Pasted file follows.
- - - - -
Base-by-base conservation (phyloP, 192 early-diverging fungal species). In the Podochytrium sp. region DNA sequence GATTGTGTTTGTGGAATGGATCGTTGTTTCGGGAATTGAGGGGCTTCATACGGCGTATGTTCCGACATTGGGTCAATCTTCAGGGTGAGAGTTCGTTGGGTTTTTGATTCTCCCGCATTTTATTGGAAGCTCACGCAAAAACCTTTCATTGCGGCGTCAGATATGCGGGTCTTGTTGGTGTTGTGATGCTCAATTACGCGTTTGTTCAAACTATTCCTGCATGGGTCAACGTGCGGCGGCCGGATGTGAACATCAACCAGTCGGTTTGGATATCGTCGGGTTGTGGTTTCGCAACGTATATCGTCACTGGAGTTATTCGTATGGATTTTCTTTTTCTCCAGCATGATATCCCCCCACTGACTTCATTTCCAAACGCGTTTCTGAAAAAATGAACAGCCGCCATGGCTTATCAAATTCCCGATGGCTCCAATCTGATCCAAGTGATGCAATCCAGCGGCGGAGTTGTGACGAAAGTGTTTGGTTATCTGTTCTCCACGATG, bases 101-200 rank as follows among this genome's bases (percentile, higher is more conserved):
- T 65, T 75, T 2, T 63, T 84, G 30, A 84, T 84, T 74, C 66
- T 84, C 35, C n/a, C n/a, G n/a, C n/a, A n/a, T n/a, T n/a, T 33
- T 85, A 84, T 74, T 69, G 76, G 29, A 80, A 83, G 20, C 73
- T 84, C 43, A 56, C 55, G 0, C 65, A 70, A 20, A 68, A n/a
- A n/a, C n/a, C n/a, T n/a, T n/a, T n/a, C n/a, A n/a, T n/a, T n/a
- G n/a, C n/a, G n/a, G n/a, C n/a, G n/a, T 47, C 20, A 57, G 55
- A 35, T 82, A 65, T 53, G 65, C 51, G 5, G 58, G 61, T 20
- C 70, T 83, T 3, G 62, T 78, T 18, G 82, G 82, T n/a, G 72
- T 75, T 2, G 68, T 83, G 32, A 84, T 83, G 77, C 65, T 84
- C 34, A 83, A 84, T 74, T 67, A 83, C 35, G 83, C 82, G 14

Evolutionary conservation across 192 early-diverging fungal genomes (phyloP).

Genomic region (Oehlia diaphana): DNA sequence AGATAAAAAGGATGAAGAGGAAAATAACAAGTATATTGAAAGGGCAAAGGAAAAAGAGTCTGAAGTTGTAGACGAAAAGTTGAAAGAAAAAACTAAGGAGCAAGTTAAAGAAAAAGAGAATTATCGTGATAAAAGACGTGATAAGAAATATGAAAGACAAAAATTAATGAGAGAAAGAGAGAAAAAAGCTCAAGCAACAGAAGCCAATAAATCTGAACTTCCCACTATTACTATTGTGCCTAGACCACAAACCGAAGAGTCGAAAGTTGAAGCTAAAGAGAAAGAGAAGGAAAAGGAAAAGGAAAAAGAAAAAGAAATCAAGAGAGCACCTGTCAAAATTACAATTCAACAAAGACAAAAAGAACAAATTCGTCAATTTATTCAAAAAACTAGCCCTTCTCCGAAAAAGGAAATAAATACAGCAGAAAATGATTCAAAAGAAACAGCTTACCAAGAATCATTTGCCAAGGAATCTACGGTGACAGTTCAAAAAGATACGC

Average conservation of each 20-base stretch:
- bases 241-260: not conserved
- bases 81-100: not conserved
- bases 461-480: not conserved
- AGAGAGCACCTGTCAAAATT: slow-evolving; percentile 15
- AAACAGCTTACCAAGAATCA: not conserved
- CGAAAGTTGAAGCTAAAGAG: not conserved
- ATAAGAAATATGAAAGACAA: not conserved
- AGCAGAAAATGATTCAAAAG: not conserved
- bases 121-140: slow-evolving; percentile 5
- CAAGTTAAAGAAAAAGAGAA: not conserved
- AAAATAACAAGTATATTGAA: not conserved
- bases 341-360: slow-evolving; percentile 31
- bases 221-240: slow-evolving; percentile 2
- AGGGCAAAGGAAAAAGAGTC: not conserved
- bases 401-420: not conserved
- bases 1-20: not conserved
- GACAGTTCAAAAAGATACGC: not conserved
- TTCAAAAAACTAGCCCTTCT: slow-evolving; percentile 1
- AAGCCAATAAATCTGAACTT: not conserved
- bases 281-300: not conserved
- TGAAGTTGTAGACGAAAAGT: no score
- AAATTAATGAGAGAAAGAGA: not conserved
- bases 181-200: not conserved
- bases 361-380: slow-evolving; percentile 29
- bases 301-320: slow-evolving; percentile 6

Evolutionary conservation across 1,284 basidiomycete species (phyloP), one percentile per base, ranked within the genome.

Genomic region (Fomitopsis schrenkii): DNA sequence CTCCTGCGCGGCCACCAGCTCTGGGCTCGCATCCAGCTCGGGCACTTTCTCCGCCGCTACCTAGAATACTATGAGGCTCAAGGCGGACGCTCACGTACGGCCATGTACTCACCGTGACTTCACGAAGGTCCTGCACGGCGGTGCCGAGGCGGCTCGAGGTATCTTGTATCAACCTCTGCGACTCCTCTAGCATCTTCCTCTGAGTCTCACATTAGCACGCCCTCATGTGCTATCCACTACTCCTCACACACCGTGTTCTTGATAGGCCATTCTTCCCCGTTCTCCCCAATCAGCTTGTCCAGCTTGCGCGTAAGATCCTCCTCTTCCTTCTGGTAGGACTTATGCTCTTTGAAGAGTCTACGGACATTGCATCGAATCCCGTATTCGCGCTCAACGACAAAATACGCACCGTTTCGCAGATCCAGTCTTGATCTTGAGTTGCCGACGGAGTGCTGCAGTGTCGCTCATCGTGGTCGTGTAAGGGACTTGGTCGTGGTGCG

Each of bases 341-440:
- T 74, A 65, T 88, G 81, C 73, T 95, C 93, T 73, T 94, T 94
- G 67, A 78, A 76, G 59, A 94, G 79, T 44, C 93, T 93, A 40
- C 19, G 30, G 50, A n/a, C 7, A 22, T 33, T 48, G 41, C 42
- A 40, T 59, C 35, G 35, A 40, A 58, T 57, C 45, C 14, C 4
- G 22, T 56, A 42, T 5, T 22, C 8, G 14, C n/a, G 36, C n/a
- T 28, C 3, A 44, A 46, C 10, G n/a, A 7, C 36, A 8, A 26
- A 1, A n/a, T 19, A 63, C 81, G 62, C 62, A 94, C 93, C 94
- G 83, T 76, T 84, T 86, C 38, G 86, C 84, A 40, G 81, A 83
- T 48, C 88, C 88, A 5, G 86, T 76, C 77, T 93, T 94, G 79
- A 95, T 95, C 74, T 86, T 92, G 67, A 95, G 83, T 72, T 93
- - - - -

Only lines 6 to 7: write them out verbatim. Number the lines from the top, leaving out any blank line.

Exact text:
- A n/a, C n/a, C n/a, T n/a, T n/a, T n/a, C n/a, A n/a, T n/a, T n/a
- G n/a, C n/a, G n/a, G n/a, C n/a, G n/a, T 47, C 20, A 57, G 55